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State Fair Competition

August 15, 2013 - Jane Whitmore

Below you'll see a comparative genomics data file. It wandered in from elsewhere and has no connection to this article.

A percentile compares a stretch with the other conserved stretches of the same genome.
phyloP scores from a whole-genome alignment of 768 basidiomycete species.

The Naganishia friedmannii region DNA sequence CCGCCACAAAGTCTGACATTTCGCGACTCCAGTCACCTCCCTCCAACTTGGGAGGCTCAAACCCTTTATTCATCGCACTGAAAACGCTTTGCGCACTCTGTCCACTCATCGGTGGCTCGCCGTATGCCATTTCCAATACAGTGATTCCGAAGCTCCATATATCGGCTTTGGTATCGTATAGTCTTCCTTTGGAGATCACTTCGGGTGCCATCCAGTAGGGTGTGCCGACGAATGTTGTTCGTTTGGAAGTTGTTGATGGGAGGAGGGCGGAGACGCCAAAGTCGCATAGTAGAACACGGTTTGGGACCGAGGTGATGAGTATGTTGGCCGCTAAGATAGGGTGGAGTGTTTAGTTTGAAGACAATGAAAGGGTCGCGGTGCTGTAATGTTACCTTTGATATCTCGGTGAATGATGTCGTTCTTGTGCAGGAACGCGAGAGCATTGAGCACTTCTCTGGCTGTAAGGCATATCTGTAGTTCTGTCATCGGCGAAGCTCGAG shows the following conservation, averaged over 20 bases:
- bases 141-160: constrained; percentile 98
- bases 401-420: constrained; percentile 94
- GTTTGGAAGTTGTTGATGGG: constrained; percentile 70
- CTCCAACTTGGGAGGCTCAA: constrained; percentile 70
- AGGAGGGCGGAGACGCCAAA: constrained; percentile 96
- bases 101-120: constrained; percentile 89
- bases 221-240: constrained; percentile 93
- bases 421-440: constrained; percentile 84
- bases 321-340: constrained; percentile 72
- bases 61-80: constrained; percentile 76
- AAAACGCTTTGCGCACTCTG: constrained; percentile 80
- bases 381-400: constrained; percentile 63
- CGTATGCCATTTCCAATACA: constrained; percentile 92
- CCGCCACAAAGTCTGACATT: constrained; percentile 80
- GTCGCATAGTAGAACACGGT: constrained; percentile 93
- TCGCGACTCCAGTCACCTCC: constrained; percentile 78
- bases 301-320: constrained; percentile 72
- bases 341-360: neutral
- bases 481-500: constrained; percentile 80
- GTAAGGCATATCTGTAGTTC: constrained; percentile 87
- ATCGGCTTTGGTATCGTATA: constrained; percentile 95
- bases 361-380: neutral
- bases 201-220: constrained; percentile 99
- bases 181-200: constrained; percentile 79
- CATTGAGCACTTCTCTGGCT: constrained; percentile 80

We receive a lot of information about the Iowa State Fair -- pre and post. It’s a well publicized event. That does not excuse the fact that I have never attended our state fair, and I have always wanted to see the cow sculpted in butter. At any rate, this weekend we received news releases about winners of the Fabric and Threads contests at the Iowa State Fair. Just for fun, I looked through the list of winners. The closest to Emmetsburg were two ladies from Pocahontas. Theresa Proctor of Pocahontas placed fourth in the Sewing Contest, Holiday Decoration and Christmas Stocking, for her pillow. Ilene Shimon of Pocahontas placed fourth in the Hand Knitting Contest category for Adult Cardigan, one yarn/color, worsted or heavier. I knit a sweater once (please see that is singular). My mother was an excellent teacher in many ways, including knitting and crochet and at the sewing machine. She made many of our skirts to match purchased sweaters. She also knit sweaters and mittens (some in our family still has the mittens; mine were white with blue snowflakes on the front). Not long ago I wrote about detasseling and the money we earned. We would go to our grandparents’ resort at Lake of the Woods just shortly after detasseling season. Often, I would take some of that money and purchase yarn on a trip into Canada. Then my mother would knit a sweater for me and we would purchase fabric for a matching skirt. When it came my turn to knit a sweater, I purchased yarn that didn’t stretch too much. Tension, how you hold your knitting needles and how tight you make the stitches, is a big thing in knitting. I knit the front of the sweater, then the back of the sweater. Last came the two raglan sleeves. It seemed like I was knitting forever -- months! When it was time to put it together, one sleeve was precisely one inch longer than the other, even though it had the same number of rows. The easiest way to fix the problem was to tear out the longest sleeve to an inch below I started decreasing stitches for the raglan sleeve shape. The sweater looked great and I wore it for years. This is the first I’ve admitted that one sleeve has fewer rows than the other. Perhaps that sweater is still around in the back of some drawer. Needless to say, I am much more comfortable at the sewing machine. When my son was young, I made many of his little t-shirts. My grandchildren have requested bath robes and Grammy has complied. But I have never even considered entering any knit, crocheted or sewn items into competition.


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